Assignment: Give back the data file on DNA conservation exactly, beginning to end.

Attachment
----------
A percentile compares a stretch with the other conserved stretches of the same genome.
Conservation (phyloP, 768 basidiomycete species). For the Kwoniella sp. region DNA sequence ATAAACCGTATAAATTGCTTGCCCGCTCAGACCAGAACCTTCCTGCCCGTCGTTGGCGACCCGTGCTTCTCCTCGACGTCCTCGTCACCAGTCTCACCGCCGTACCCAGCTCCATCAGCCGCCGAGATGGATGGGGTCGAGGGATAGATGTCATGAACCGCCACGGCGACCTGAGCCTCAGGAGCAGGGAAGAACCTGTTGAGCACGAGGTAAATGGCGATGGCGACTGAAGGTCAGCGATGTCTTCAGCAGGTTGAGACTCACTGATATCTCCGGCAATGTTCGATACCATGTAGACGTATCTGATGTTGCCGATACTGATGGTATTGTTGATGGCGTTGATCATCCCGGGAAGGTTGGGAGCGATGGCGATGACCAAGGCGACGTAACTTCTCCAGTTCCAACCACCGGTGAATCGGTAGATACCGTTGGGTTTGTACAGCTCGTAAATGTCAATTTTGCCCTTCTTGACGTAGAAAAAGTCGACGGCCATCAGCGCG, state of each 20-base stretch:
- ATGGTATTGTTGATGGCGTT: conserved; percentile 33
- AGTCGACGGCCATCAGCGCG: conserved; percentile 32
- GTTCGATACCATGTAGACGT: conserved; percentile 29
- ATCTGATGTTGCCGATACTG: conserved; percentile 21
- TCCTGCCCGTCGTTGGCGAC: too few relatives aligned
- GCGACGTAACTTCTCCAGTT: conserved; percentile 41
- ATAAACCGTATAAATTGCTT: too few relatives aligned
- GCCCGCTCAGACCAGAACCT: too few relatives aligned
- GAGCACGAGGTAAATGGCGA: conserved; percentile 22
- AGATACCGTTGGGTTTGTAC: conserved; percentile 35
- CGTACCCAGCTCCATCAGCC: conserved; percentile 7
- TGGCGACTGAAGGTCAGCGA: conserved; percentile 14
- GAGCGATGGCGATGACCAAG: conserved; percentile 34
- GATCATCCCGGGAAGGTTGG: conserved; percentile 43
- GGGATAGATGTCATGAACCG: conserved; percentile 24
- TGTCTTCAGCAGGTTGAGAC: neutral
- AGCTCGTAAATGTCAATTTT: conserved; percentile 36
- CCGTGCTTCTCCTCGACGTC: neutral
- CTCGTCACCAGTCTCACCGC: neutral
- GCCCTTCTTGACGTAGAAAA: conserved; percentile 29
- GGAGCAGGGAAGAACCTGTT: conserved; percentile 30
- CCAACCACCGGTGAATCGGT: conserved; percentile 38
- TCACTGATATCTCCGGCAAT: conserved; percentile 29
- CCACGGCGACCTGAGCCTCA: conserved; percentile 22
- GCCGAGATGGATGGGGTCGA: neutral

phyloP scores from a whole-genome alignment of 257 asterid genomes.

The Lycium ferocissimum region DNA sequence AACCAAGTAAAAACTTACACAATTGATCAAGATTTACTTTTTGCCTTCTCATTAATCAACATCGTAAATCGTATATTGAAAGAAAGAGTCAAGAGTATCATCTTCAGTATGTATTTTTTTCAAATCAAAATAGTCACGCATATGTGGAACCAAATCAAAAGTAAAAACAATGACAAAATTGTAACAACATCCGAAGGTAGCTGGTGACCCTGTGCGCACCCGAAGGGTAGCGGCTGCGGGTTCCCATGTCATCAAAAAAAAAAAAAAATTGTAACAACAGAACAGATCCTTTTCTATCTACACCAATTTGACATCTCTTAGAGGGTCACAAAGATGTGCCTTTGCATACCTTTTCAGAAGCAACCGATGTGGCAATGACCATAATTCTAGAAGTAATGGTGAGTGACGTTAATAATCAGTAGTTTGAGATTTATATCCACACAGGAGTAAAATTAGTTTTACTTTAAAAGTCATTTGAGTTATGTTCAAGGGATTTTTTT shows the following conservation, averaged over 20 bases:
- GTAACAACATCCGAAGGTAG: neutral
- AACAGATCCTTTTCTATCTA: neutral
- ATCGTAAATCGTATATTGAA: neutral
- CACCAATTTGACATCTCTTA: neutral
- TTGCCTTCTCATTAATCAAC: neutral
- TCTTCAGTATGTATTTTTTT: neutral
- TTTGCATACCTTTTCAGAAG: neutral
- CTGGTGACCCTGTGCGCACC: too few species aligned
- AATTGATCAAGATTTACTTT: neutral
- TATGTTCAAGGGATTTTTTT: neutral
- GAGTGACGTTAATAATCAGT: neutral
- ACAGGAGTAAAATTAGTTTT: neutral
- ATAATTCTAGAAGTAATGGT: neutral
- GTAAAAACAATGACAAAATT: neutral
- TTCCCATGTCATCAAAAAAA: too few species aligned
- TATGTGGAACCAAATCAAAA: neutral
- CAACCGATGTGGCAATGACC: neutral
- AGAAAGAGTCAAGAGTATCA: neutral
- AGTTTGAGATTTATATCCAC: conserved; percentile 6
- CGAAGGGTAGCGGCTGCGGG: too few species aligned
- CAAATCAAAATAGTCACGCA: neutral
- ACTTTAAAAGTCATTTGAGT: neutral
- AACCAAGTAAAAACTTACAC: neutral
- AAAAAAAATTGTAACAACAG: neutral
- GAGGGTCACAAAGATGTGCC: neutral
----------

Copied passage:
A percentile compares a stretch with the other conserved stretches of the same genome.
Conservation (phyloP, 768 basidiomycete species). For the Kwoniella sp. region DNA sequence ATAAACCGTATAAATTGCTTGCCCGCTCAGACCAGAACCTTCCTGCCCGTCGTTGGCGACCCGTGCTTCTCCTCGACGTCCTCGTCACCAGTCTCACCGCCGTACCCAGCTCCATCAGCCGCCGAGATGGATGGGGTCGAGGGATAGATGTCATGAACCGCCACGGCGACCTGAGCCTCAGGAGCAGGGAAGAACCTGTTGAGCACGAGGTAAATGGCGATGGCGACTGAAGGTCAGCGATGTCTTCAGCAGGTTGAGACTCACTGATATCTCCGGCAATGTTCGATACCATGTAGACGTATCTGATGTTGCCGATACTGATGGTATTGTTGATGGCGTTGATCATCCCGGGAAGGTTGGGAGCGATGGCGATGACCAAGGCGACGTAACTTCTCCAGTTCCAACCACCGGTGAATCGGTAGATACCGTTGGGTTTGTACAGCTCGTAAATGTCAATTTTGCCCTTCTTGACGTAGAAAAAGTCGACGGCCATCAGCGCG, state of each 20-base stretch:
- ATGGTATTGTTGATGGCGTT: conserved; percentile 33
- AGTCGACGGCCATCAGCGCG: conserved; percentile 32
- GTTCGATACCATGTAGACGT: conserved; percentile 29
- ATCTGATGTTGCCGATACTG: conserved; percentile 21
- TCCTGCCCGTCGTTGGCGAC: too few relatives aligned
- GCGACGTAACTTCTCCAGTT: conserved; percentile 41
- ATAAACCGTATAAATTGCTT: too few relatives aligned
- GCCCGCTCAGACCAGAACCT: too few relatives aligned
- GAGCACGAGGTAAATGGCGA: conserved; percentile 22
- AGATACCGTTGGGTTTGTAC: conserved; percentile 35
- CGTACCCAGCTCCATCAGCC: conserved; percentile 7
- TGGCGACTGAAGGTCAGCGA: conserved; percentile 14
- GAGCGATGGCGATGACCAAG: conserved; percentile 34
- GATCATCCCGGGAAGGTTGG: conserved; percentile 43
- GGGATAGATGTCATGAACCG: conserved; percentile 24
- TGTCTTCAGCAGGTTGAGAC: neutral
- AGCTCGTAAATGTCAATTTT: conserved; percentile 36
- CCGTGCTTCTCCTCGACGTC: neutral
- CTCGTCACCAGTCTCACCGC: neutral
- GCCCTTCTTGACGTAGAAAA: conserved; percentile 29
- GGAGCAGGGAAGAACCTGTT: conserved; percentile 30
- CCAACCACCGGTGAATCGGT: conserved; percentile 38
- TCACTGATATCTCCGGCAAT: conserved; percentile 29
- CCACGGCGACCTGAGCCTCA: conserved; percentile 22
- GCCGAGATGGATGGGGTCGA: neutral

phyloP scores from a whole-genome alignment of 257 asterid genomes.

The Lycium ferocissimum region DNA sequence AACCAAGTAAAAACTTACACAATTGATCAAGATTTACTTTTTGCCTTCTCATTAATCAACATCGTAAATCGTATATTGAAAGAAAGAGTCAAGAGTATCATCTTCAGTATGTATTTTTTTCAAATCAAAATAGTCACGCATATGTGGAACCAAATCAAAAGTAAAAACAATGACAAAATTGTAACAACATCCGAAGGTAGCTGGTGACCCTGTGCGCACCCGAAGGGTAGCGGCTGCGGGTTCCCATGTCATCAAAAAAAAAAAAAAATTGTAACAACAGAACAGATCCTTTTCTATCTACACCAATTTGACATCTCTTAGAGGGTCACAAAGATGTGCCTTTGCATACCTTTTCAGAAGCAACCGATGTGGCAATGACCATAATTCTAGAAGTAATGGTGAGTGACGTTAATAATCAGTAGTTTGAGATTTATATCCACACAGGAGTAAAATTAGTTTTACTTTAAAAGTCATTTGAGTTATGTTCAAGGGATTTTTTT shows the following conservation, averaged over 20 bases:
- GTAACAACATCCGAAGGTAG: neutral
- AACAGATCCTTTTCTATCTA: neutral
- ATCGTAAATCGTATATTGAA: neutral
- CACCAATTTGACATCTCTTA: neutral
- TTGCCTTCTCATTAATCAAC: neutral
- TCTTCAGTATGTATTTTTTT: neutral
- TTTGCATACCTTTTCAGAAG: neutral
- CTGGTGACCCTGTGCGCACC: too few species aligned
- AATTGATCAAGATTTACTTT: neutral
- TATGTTCAAGGGATTTTTTT: neutral
- GAGTGACGTTAATAATCAGT: neutral
- ACAGGAGTAAAATTAGTTTT: neutral
- ATAATTCTAGAAGTAATGGT: neutral
- GTAAAAACAATGACAAAATT: neutral
- TTCCCATGTCATCAAAAAAA: too few species aligned
- TATGTGGAACCAAATCAAAA: neutral
- CAACCGATGTGGCAATGACC: neutral
- AGAAAGAGTCAAGAGTATCA: neutral
- AGTTTGAGATTTATATCCAC: conserved; percentile 6
- CGAAGGGTAGCGGCTGCGGG: too few species aligned
- CAAATCAAAATAGTCACGCA: neutral
- ACTTTAAAAGTCATTTGAGT: neutral
- AACCAAGTAAAAACTTACAC: neutral
- AAAAAAAATTGTAACAACAG: neutral
- GAGGGTCACAAAGATGTGCC: neutral